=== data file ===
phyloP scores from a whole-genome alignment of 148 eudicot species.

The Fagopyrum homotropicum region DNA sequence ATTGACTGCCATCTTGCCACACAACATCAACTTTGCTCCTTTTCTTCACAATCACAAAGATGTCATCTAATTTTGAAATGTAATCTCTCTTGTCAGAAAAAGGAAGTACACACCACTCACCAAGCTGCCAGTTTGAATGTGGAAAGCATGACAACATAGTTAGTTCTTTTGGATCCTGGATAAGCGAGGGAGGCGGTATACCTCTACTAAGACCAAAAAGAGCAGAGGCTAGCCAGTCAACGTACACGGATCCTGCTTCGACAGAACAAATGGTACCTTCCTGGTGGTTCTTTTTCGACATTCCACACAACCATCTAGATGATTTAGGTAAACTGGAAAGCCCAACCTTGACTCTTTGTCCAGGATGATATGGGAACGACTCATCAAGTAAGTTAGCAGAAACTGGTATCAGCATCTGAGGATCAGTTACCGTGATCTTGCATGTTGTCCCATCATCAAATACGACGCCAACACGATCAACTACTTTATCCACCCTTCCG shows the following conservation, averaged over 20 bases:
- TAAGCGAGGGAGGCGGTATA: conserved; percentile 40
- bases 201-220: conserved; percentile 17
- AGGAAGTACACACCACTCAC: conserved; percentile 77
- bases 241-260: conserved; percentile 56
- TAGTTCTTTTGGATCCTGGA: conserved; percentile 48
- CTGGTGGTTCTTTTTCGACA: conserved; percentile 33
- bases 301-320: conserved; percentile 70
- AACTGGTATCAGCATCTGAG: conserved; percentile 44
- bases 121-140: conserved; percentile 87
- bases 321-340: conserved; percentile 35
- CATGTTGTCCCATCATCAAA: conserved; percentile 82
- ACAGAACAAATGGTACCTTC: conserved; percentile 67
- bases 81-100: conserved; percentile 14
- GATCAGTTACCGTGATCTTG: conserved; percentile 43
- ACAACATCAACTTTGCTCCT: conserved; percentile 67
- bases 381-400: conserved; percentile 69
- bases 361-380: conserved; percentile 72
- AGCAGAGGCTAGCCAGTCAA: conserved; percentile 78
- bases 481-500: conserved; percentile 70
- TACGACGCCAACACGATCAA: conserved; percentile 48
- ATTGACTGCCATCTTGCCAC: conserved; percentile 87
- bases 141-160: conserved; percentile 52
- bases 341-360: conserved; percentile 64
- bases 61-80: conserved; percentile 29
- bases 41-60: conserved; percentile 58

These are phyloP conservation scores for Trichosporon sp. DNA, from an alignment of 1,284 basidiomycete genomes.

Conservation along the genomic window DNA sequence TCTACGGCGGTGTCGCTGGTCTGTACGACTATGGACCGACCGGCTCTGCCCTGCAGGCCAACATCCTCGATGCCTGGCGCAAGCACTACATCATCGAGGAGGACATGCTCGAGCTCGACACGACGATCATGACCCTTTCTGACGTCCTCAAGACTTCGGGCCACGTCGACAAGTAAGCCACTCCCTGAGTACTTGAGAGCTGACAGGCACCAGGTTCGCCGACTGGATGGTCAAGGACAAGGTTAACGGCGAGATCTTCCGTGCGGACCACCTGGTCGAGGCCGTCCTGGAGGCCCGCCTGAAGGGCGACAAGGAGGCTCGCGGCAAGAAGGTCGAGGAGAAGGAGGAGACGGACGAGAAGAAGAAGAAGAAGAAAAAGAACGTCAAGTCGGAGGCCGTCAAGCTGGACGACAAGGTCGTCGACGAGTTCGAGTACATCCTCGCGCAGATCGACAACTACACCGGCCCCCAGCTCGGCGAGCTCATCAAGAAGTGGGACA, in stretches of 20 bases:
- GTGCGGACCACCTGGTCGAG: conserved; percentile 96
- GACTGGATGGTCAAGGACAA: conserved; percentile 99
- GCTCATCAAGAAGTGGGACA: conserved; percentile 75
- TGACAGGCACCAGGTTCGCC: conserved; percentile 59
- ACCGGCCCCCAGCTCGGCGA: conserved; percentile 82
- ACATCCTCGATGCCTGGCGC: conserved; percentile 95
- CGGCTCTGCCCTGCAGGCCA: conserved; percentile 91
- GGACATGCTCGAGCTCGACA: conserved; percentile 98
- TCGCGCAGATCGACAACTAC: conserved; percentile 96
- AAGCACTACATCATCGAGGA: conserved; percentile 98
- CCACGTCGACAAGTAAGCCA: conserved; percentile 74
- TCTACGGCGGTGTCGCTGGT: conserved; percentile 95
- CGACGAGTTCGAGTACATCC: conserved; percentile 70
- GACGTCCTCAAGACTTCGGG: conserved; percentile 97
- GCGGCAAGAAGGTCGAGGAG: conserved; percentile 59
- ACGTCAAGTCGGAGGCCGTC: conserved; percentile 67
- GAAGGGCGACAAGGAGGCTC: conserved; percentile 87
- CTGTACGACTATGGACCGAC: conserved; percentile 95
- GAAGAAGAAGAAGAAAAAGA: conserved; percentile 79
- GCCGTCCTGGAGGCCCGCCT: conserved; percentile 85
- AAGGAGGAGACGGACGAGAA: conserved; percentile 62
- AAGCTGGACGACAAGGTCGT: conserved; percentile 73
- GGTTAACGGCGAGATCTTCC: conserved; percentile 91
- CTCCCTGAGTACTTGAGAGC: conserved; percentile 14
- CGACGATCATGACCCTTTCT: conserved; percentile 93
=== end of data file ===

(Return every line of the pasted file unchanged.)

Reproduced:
phyloP scores from a whole-genome alignment of 148 eudicot species.

The Fagopyrum homotropicum region DNA sequence ATTGACTGCCATCTTGCCACACAACATCAACTTTGCTCCTTTTCTTCACAATCACAAAGATGTCATCTAATTTTGAAATGTAATCTCTCTTGTCAGAAAAAGGAAGTACACACCACTCACCAAGCTGCCAGTTTGAATGTGGAAAGCATGACAACATAGTTAGTTCTTTTGGATCCTGGATAAGCGAGGGAGGCGGTATACCTCTACTAAGACCAAAAAGAGCAGAGGCTAGCCAGTCAACGTACACGGATCCTGCTTCGACAGAACAAATGGTACCTTCCTGGTGGTTCTTTTTCGACATTCCACACAACCATCTAGATGATTTAGGTAAACTGGAAAGCCCAACCTTGACTCTTTGTCCAGGATGATATGGGAACGACTCATCAAGTAAGTTAGCAGAAACTGGTATCAGCATCTGAGGATCAGTTACCGTGATCTTGCATGTTGTCCCATCATCAAATACGACGCCAACACGATCAACTACTTTATCCACCCTTCCG shows the following conservation, averaged over 20 bases:
- TAAGCGAGGGAGGCGGTATA: conserved; percentile 40
- bases 201-220: conserved; percentile 17
- AGGAAGTACACACCACTCAC: conserved; percentile 77
- bases 241-260: conserved; percentile 56
- TAGTTCTTTTGGATCCTGGA: conserved; percentile 48
- CTGGTGGTTCTTTTTCGACA: conserved; percentile 33
- bases 301-320: conserved; percentile 70
- AACTGGTATCAGCATCTGAG: conserved; percentile 44
- bases 121-140: conserved; percentile 87
- bases 321-340: conserved; percentile 35
- CATGTTGTCCCATCATCAAA: conserved; percentile 82
- ACAGAACAAATGGTACCTTC: conserved; percentile 67
- bases 81-100: conserved; percentile 14
- GATCAGTTACCGTGATCTTG: conserved; percentile 43
- ACAACATCAACTTTGCTCCT: conserved; percentile 67
- bases 381-400: conserved; percentile 69
- bases 361-380: conserved; percentile 72
- AGCAGAGGCTAGCCAGTCAA: conserved; percentile 78
- bases 481-500: conserved; percentile 70
- TACGACGCCAACACGATCAA: conserved; percentile 48
- ATTGACTGCCATCTTGCCAC: conserved; percentile 87
- bases 141-160: conserved; percentile 52
- bases 341-360: conserved; percentile 64
- bases 61-80: conserved; percentile 29
- bases 41-60: conserved; percentile 58

These are phyloP conservation scores for Trichosporon sp. DNA, from an alignment of 1,284 basidiomycete genomes.

Conservation along the genomic window DNA sequence TCTACGGCGGTGTCGCTGGTCTGTACGACTATGGACCGACCGGCTCTGCCCTGCAGGCCAACATCCTCGATGCCTGGCGCAAGCACTACATCATCGAGGAGGACATGCTCGAGCTCGACACGACGATCATGACCCTTTCTGACGTCCTCAAGACTTCGGGCCACGTCGACAAGTAAGCCACTCCCTGAGTACTTGAGAGCTGACAGGCACCAGGTTCGCCGACTGGATGGTCAAGGACAAGGTTAACGGCGAGATCTTCCGTGCGGACCACCTGGTCGAGGCCGTCCTGGAGGCCCGCCTGAAGGGCGACAAGGAGGCTCGCGGCAAGAAGGTCGAGGAGAAGGAGGAGACGGACGAGAAGAAGAAGAAGAAGAAAAAGAACGTCAAGTCGGAGGCCGTCAAGCTGGACGACAAGGTCGTCGACGAGTTCGAGTACATCCTCGCGCAGATCGACAACTACACCGGCCCCCAGCTCGGCGAGCTCATCAAGAAGTGGGACA, in stretches of 20 bases:
- GTGCGGACCACCTGGTCGAG: conserved; percentile 96
- GACTGGATGGTCAAGGACAA: conserved; percentile 99
- GCTCATCAAGAAGTGGGACA: conserved; percentile 75
- TGACAGGCACCAGGTTCGCC: conserved; percentile 59
- ACCGGCCCCCAGCTCGGCGA: conserved; percentile 82
- ACATCCTCGATGCCTGGCGC: conserved; percentile 95
- CGGCTCTGCCCTGCAGGCCA: conserved; percentile 91
- GGACATGCTCGAGCTCGACA: conserved; percentile 98
- TCGCGCAGATCGACAACTAC: conserved; percentile 96
- AAGCACTACATCATCGAGGA: conserved; percentile 98
- CCACGTCGACAAGTAAGCCA: conserved; percentile 74
- TCTACGGCGGTGTCGCTGGT: conserved; percentile 95
- CGACGAGTTCGAGTACATCC: conserved; percentile 70
- GACGTCCTCAAGACTTCGGG: conserved; percentile 97
- GCGGCAAGAAGGTCGAGGAG: conserved; percentile 59
- ACGTCAAGTCGGAGGCCGTC: conserved; percentile 67
- GAAGGGCGACAAGGAGGCTC: conserved; percentile 87
- CTGTACGACTATGGACCGAC: conserved; percentile 95
- GAAGAAGAAGAAGAAAAAGA: conserved; percentile 79
- GCCGTCCTGGAGGCCCGCCT: conserved; percentile 85
- AAGGAGGAGACGGACGAGAA: conserved; percentile 62
- AAGCTGGACGACAAGGTCGT: conserved; percentile 73
- GGTTAACGGCGAGATCTTCC: conserved; percentile 91
- CTCCCTGAGTACTTGAGAGC: conserved; percentile 14
- CGACGATCATGACCCTTTCT: conserved; percentile 93